At mile 124 on the Little Bear
outbound from Cochrane
or inbound from Moosonee
our train mutates,
dwarfing the black spruce,
rising above them,
our vision stretching over the flattened land
until our stature challenges
the ridge of trees in the distant west
Now the bonsai spruce,
in an endless nursery yard,
flip their branches jauntily skyward —
their top tufts delicate pompoms
below us in the blowing snow.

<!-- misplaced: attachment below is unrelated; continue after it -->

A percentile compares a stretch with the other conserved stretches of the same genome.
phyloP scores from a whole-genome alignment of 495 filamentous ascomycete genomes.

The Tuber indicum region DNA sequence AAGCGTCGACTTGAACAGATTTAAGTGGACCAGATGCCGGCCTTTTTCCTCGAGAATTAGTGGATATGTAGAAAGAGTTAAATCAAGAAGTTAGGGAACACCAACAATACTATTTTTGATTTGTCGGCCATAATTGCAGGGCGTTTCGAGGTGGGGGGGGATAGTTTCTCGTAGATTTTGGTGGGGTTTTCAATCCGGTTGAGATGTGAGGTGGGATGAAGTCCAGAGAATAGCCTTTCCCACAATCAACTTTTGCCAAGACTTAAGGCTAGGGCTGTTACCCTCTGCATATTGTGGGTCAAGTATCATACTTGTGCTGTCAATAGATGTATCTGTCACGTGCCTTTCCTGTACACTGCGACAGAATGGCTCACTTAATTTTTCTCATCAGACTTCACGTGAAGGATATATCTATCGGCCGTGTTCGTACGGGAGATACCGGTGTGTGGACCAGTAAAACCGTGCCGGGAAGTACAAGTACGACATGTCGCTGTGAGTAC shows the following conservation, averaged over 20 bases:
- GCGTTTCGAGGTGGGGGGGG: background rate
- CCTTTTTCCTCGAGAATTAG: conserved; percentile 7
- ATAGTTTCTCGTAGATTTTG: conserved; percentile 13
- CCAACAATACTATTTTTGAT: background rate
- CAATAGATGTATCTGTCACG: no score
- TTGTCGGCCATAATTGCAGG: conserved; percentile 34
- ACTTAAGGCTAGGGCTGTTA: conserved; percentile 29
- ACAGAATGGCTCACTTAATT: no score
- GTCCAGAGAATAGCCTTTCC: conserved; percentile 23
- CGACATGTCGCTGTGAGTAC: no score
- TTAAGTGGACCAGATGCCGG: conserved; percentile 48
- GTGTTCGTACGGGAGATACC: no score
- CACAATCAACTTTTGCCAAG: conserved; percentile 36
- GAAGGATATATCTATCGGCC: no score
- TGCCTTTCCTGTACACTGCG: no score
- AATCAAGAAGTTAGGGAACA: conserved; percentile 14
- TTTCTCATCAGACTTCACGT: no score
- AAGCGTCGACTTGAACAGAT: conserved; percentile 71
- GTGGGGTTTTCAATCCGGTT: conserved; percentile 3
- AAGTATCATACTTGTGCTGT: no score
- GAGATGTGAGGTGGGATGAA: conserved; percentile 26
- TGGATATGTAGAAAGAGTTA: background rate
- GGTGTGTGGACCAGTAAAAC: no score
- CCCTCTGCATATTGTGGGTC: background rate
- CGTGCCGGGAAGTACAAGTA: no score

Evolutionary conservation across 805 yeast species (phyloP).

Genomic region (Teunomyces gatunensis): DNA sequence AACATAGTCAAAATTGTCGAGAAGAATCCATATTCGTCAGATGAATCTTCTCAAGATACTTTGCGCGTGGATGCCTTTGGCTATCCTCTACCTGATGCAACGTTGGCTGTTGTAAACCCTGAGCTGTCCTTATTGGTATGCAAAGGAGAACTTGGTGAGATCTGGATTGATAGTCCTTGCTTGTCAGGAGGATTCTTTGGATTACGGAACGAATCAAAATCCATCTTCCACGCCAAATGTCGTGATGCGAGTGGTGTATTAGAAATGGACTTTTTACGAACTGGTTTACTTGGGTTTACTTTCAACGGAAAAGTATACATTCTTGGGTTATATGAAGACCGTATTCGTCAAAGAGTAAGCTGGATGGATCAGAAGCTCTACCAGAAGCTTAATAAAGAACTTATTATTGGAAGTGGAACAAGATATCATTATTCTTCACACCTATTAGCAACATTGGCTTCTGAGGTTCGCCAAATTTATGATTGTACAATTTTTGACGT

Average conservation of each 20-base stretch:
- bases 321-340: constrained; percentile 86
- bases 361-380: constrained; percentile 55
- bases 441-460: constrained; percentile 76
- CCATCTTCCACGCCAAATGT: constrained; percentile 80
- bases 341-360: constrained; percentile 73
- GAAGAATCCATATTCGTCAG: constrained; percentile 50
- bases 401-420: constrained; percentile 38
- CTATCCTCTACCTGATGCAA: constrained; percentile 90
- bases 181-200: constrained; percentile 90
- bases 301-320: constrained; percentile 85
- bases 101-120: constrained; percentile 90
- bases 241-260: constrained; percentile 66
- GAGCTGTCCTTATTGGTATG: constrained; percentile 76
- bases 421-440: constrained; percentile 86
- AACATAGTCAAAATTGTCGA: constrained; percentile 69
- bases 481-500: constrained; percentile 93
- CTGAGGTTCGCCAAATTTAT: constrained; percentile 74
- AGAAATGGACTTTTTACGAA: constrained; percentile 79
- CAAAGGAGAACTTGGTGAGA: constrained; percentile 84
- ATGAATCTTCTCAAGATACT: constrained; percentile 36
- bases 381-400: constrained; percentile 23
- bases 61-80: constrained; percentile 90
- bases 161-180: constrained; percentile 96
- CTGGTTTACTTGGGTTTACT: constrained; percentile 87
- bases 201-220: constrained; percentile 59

Our giant eyes overlook
the sea of green,
then probe down and in —
scanning curiously for a cute life lived to scale.
But we’re hurtling by,
too leviathan, too juggernaut
to see the tiny animals,
the tiny hunters on invisible trails,
to hear the pop of tiny rifles, the buzz of tiny chain saws,
to smell the elusive whiff of tiny cooking fires.